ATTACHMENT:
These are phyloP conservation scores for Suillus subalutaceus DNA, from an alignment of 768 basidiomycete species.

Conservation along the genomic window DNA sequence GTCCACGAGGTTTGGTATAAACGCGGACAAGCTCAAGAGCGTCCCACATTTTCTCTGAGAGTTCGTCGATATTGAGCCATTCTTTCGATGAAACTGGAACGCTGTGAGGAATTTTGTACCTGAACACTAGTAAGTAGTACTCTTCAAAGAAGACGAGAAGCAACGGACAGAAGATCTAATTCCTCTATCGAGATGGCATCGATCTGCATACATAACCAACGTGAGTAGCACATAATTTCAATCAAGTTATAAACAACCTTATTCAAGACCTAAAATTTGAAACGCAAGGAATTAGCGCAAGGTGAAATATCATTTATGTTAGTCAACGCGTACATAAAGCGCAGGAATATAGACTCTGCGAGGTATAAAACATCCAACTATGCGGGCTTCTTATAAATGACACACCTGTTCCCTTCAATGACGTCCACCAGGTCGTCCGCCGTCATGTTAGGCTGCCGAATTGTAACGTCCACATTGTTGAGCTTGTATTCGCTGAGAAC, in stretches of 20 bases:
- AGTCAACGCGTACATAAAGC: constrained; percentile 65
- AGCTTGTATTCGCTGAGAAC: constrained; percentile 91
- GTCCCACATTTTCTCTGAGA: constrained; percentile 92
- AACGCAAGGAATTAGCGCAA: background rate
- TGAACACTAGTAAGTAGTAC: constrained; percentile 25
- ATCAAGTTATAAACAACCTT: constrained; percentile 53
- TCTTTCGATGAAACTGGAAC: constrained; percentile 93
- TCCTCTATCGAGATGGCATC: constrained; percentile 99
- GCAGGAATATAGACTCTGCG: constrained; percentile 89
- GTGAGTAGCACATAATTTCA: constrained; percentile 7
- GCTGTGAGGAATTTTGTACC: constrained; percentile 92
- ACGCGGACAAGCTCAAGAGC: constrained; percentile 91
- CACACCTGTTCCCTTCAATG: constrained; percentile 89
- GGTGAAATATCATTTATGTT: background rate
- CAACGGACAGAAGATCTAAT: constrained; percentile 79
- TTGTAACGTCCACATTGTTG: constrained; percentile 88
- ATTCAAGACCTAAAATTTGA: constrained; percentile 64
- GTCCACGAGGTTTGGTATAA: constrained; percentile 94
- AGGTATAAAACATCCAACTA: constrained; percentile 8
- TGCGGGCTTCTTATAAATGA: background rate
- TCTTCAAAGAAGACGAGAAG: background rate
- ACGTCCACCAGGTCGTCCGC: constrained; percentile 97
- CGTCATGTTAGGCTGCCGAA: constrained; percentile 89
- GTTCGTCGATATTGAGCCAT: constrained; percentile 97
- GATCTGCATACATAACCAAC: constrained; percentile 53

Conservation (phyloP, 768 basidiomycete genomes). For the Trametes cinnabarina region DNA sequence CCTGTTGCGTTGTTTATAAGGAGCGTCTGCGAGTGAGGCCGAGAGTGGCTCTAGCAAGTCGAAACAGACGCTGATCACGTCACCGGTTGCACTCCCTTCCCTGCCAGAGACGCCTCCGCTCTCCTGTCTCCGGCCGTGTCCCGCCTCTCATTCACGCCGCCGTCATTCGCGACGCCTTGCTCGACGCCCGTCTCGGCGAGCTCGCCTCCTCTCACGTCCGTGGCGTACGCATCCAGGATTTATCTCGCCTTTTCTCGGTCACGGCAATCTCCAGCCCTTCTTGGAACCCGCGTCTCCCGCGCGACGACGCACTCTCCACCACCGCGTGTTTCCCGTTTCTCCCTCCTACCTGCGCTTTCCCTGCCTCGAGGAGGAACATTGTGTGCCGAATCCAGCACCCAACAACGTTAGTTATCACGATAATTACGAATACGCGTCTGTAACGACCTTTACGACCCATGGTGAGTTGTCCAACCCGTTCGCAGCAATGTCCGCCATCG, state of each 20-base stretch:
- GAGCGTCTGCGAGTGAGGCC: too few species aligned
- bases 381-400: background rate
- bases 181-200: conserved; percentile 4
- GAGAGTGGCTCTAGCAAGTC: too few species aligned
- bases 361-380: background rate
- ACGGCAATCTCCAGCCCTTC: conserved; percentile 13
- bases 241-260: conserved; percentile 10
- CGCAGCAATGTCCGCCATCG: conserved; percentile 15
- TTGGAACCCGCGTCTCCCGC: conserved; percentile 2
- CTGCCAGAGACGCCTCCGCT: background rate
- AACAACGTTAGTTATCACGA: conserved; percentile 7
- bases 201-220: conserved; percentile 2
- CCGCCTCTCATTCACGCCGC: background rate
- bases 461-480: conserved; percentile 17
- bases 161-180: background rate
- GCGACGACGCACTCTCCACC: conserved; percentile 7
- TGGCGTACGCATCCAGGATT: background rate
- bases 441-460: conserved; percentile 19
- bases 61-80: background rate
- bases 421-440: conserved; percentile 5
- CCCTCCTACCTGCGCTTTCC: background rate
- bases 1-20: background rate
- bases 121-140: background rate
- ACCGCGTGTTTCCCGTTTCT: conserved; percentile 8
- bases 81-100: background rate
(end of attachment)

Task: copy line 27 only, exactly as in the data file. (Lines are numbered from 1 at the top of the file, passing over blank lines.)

- GATCTGCATACATAACCAAC: constrained; percentile 53